What is Social Network Analysis?
Social Network Analysis (SNA) is a powerful way of analysing the social structure of your network. But, we get it, it can be an abstract concept that needs debugging! Here we attempt to provide an easy definition, explanation and an example to help in this process.
Firstly, and quite potentially most importantly, when we talk of Social Network Analysis, we are not talking about your social media networks (or not entirely). Not your Facebooks or your Instagrams, we are talking about a technique a lot more profound than connecting with your friends and relatives by liking a post or loving a photo.
Social Network Analysis according to the team at WE&B is:
An analysis of your entity’s social structure in terms of influence and networking ability.
Great! But, what does this mean exactly?
Let us take you through a hypothetical example.
Mandy works for a company based in Spain that is looking to obtain new clients for their innovative plastic recycling technology. Mandys company has been pushing circular economy principles for a long time with their products. Recently, Mandys company noticed that their plastic recycling technology could work really well a certain area of France where plastic waste is problematic. The problem Mandy faces is that she doesn’t know any French organisation, companies or contacts in the sector. She checks with Bill, the most senior member of the company if he knows anyone within his personal contacts. Bill does a quick mental search and remembers that he once met a guy at a conference that worked for the French waste agency. He can’t remember his name nor his company name but would check through his emails and get back to Mandy.
Meanwhile, Mandy turns to Google and searches “Plastic Waste Management Organisations in France”. Mandy has to search through a myriad of information before finding an organisation that she could potentially make contact with.
We are fairly certain that every organisation has gone through this same process. We know this because this is what we did at WE&B before conducting our own SNA analysis. Even if you have your own database of contacts, we are sure that going through it is a painstaking and laborious process that is challenging to know the real worth of each contact within that database.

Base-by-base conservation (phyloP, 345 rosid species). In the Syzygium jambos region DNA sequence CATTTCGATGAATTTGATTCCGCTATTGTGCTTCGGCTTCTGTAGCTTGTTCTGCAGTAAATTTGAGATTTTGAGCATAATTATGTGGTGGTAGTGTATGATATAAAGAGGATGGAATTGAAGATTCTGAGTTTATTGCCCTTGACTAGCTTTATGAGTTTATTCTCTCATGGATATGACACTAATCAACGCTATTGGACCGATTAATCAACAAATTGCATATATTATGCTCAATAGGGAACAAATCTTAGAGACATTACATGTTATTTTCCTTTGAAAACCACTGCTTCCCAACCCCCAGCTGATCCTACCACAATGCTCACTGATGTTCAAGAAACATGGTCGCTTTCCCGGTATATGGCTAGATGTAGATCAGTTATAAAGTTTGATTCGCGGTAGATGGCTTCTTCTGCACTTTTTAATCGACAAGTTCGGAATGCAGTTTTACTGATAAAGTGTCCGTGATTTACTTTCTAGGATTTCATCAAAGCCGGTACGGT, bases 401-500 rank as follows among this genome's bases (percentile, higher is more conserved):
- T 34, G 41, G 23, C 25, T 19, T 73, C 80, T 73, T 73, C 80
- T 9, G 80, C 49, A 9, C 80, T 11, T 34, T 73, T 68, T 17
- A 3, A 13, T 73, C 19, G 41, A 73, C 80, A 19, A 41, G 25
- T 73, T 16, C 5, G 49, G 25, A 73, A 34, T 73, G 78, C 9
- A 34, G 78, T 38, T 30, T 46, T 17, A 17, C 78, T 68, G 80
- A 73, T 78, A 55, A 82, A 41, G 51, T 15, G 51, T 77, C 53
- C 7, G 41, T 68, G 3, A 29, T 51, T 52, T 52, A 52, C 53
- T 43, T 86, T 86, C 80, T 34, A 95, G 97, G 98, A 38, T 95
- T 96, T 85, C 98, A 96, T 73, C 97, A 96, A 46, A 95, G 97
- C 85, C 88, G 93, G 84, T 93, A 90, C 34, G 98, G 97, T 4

Now – at WE&B – we have a comprehensive database, analysis and visual representation of every organisation that is a 1st and 2nd degree contact of ours. This is to say that the social structure of WE&Bs’ contacts are now mapped with the connections between each organisation understood. We know if we have worked on a project with an organisation, how strong that connection is and who within our own network holds the influence and the networking ability. In other words, if we want to initiate a project in Niger –never having worked there before – we would know exactly who to be in contact with.
Now, back to Mandy and her dilemma. There are 3 steps to take here through to get to the point of having complete control over her network and knowing who is who.
Reflection and report on your current network situation
Build up from your or an existing stakeholder database and/or map and RETHINK it together, to co-create the social structure you want to see
Stakeholder database based on the social structure analysis
Gathering evidence following the Social Network Analysis method – a quantitative approach based on a new database creation through an iterative survey and snowballing sampling process
Sleek visualization of your stakeholder map
Map visualization – the creation of an interactive map to allow you in a visual manner to see the key players, influential actors, partnerships, etc. in your network
Through these 3 main steps, Mandy would have a greater knowledge of who in France she could contact, how strong that relationship is to her company and which other contacts within her companies network would get here there.
Hopefully this has allowed you to debug Social Network Analysis and to provide you with a clearer understanding of what the processes of SNA is all about from WE&Bs intepretation.